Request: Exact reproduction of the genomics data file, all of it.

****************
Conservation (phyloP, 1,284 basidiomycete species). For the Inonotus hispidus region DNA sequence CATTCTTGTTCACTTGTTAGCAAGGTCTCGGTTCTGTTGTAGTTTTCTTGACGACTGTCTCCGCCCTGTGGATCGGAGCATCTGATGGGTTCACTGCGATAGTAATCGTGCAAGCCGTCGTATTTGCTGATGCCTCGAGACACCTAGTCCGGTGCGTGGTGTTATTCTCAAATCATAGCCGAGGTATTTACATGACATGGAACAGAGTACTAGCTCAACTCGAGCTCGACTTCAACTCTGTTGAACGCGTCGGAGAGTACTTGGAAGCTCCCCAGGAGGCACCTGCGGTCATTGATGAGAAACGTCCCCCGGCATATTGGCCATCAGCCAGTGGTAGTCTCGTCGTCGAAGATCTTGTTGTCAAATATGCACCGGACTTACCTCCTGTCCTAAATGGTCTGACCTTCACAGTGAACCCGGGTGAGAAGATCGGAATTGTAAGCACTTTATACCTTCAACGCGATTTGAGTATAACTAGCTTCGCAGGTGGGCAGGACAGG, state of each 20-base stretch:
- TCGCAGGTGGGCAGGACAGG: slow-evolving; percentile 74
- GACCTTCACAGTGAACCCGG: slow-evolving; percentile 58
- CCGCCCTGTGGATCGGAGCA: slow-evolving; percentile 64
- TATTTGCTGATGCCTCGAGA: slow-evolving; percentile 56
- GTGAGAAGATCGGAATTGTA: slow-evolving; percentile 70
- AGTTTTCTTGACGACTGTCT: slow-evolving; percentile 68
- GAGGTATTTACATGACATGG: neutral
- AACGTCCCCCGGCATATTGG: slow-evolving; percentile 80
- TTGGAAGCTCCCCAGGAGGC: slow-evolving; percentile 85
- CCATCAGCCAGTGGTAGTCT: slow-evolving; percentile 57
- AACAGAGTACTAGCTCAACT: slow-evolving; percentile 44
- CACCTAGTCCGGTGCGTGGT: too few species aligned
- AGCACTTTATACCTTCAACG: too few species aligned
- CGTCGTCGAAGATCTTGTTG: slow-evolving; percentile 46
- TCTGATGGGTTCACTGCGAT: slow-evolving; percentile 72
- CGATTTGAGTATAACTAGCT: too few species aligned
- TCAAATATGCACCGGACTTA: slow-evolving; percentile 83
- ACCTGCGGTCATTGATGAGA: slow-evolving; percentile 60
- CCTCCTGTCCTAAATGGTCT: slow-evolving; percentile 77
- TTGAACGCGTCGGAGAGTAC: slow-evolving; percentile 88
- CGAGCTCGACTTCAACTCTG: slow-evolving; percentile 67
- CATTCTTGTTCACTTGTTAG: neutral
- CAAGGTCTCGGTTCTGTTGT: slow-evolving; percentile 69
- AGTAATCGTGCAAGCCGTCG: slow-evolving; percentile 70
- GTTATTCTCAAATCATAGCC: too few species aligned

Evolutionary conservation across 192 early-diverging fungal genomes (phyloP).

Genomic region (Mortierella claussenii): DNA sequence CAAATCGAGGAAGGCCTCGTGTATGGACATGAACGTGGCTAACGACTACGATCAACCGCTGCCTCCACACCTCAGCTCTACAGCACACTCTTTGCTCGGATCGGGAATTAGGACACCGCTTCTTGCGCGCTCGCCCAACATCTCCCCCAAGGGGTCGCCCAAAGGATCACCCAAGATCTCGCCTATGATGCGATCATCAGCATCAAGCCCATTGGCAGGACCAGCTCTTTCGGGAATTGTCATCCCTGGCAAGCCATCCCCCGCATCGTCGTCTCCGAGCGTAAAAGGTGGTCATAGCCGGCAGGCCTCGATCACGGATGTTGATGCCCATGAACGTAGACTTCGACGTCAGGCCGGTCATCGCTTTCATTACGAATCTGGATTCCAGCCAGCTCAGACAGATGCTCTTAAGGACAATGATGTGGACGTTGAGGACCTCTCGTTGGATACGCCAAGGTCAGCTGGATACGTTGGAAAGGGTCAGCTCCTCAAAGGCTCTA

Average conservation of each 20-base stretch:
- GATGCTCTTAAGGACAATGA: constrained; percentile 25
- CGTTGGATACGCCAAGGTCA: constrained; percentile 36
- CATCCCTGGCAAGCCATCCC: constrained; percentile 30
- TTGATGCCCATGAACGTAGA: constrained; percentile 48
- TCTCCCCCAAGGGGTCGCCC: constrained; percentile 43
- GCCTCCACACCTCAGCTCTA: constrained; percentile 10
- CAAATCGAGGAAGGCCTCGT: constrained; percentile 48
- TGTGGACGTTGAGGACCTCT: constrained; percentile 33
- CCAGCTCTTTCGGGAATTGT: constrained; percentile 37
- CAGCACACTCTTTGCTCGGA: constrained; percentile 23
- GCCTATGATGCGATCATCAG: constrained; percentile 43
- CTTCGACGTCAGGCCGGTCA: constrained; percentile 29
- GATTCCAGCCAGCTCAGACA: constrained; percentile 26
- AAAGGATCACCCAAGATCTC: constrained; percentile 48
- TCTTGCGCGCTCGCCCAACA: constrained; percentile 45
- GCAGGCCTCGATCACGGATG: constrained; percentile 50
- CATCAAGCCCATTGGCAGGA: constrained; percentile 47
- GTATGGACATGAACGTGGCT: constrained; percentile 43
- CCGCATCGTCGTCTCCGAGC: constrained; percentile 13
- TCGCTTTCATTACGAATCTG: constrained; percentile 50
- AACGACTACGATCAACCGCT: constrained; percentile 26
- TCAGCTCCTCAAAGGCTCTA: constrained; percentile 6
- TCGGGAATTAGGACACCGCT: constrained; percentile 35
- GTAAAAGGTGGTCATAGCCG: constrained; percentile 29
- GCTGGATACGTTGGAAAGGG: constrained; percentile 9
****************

Conservation (phyloP, 1,284 basidiomycete species). For the Inonotus hispidus region DNA sequence CATTCTTGTTCACTTGTTAGCAAGGTCTCGGTTCTGTTGTAGTTTTCTTGACGACTGTCTCCGCCCTGTGGATCGGAGCATCTGATGGGTTCACTGCGATAGTAATCGTGCAAGCCGTCGTATTTGCTGATGCCTCGAGACACCTAGTCCGGTGCGTGGTGTTATTCTCAAATCATAGCCGAGGTATTTACATGACATGGAACAGAGTACTAGCTCAACTCGAGCTCGACTTCAACTCTGTTGAACGCGTCGGAGAGTACTTGGAAGCTCCCCAGGAGGCACCTGCGGTCATTGATGAGAAACGTCCCCCGGCATATTGGCCATCAGCCAGTGGTAGTCTCGTCGTCGAAGATCTTGTTGTCAAATATGCACCGGACTTACCTCCTGTCCTAAATGGTCTGACCTTCACAGTGAACCCGGGTGAGAAGATCGGAATTGTAAGCACTTTATACCTTCAACGCGATTTGAGTATAACTAGCTTCGCAGGTGGGCAGGACAGG, state of each 20-base stretch:
- TCGCAGGTGGGCAGGACAGG: slow-evolving; percentile 74
- GACCTTCACAGTGAACCCGG: slow-evolving; percentile 58
- CCGCCCTGTGGATCGGAGCA: slow-evolving; percentile 64
- TATTTGCTGATGCCTCGAGA: slow-evolving; percentile 56
- GTGAGAAGATCGGAATTGTA: slow-evolving; percentile 70
- AGTTTTCTTGACGACTGTCT: slow-evolving; percentile 68
- GAGGTATTTACATGACATGG: neutral
- AACGTCCCCCGGCATATTGG: slow-evolving; percentile 80
- TTGGAAGCTCCCCAGGAGGC: slow-evolving; percentile 85
- CCATCAGCCAGTGGTAGTCT: slow-evolving; percentile 57
- AACAGAGTACTAGCTCAACT: slow-evolving; percentile 44
- CACCTAGTCCGGTGCGTGGT: too few species aligned
- AGCACTTTATACCTTCAACG: too few species aligned
- CGTCGTCGAAGATCTTGTTG: slow-evolving; percentile 46
- TCTGATGGGTTCACTGCGAT: slow-evolving; percentile 72
- CGATTTGAGTATAACTAGCT: too few species aligned
- TCAAATATGCACCGGACTTA: slow-evolving; percentile 83
- ACCTGCGGTCATTGATGAGA: slow-evolving; percentile 60
- CCTCCTGTCCTAAATGGTCT: slow-evolving; percentile 77
- TTGAACGCGTCGGAGAGTAC: slow-evolving; percentile 88
- CGAGCTCGACTTCAACTCTG: slow-evolving; percentile 67
- CATTCTTGTTCACTTGTTAG: neutral
- CAAGGTCTCGGTTCTGTTGT: slow-evolving; percentile 69
- AGTAATCGTGCAAGCCGTCG: slow-evolving; percentile 70
- GTTATTCTCAAATCATAGCC: too few species aligned

Evolutionary conservation across 192 early-diverging fungal genomes (phyloP).

Genomic region (Mortierella claussenii): DNA sequence CAAATCGAGGAAGGCCTCGTGTATGGACATGAACGTGGCTAACGACTACGATCAACCGCTGCCTCCACACCTCAGCTCTACAGCACACTCTTTGCTCGGATCGGGAATTAGGACACCGCTTCTTGCGCGCTCGCCCAACATCTCCCCCAAGGGGTCGCCCAAAGGATCACCCAAGATCTCGCCTATGATGCGATCATCAGCATCAAGCCCATTGGCAGGACCAGCTCTTTCGGGAATTGTCATCCCTGGCAAGCCATCCCCCGCATCGTCGTCTCCGAGCGTAAAAGGTGGTCATAGCCGGCAGGCCTCGATCACGGATGTTGATGCCCATGAACGTAGACTTCGACGTCAGGCCGGTCATCGCTTTCATTACGAATCTGGATTCCAGCCAGCTCAGACAGATGCTCTTAAGGACAATGATGTGGACGTTGAGGACCTCTCGTTGGATACGCCAAGGTCAGCTGGATACGTTGGAAAGGGTCAGCTCCTCAAAGGCTCTA

Average conservation of each 20-base stretch:
- GATGCTCTTAAGGACAATGA: constrained; percentile 25
- CGTTGGATACGCCAAGGTCA: constrained; percentile 36
- CATCCCTGGCAAGCCATCCC: constrained; percentile 30
- TTGATGCCCATGAACGTAGA: constrained; percentile 48
- TCTCCCCCAAGGGGTCGCCC: constrained; percentile 43
- GCCTCCACACCTCAGCTCTA: constrained; percentile 10
- CAAATCGAGGAAGGCCTCGT: constrained; percentile 48
- TGTGGACGTTGAGGACCTCT: constrained; percentile 33
- CCAGCTCTTTCGGGAATTGT: constrained; percentile 37
- CAGCACACTCTTTGCTCGGA: constrained; percentile 23
- GCCTATGATGCGATCATCAG: constrained; percentile 43
- CTTCGACGTCAGGCCGGTCA: constrained; percentile 29
- GATTCCAGCCAGCTCAGACA: constrained; percentile 26
- AAAGGATCACCCAAGATCTC: constrained; percentile 48
- TCTTGCGCGCTCGCCCAACA: constrained; percentile 45
- GCAGGCCTCGATCACGGATG: constrained; percentile 50
- CATCAAGCCCATTGGCAGGA: constrained; percentile 47
- GTATGGACATGAACGTGGCT: constrained; percentile 43
- CCGCATCGTCGTCTCCGAGC: constrained; percentile 13
- TCGCTTTCATTACGAATCTG: constrained; percentile 50
- AACGACTACGATCAACCGCT: constrained; percentile 26
- TCAGCTCCTCAAAGGCTCTA: constrained; percentile 6
- TCGGGAATTAGGACACCGCT: constrained; percentile 35
- GTAAAAGGTGGTCATAGCCG: constrained; percentile 29
- GCTGGATACGTTGGAAAGGG: constrained; percentile 9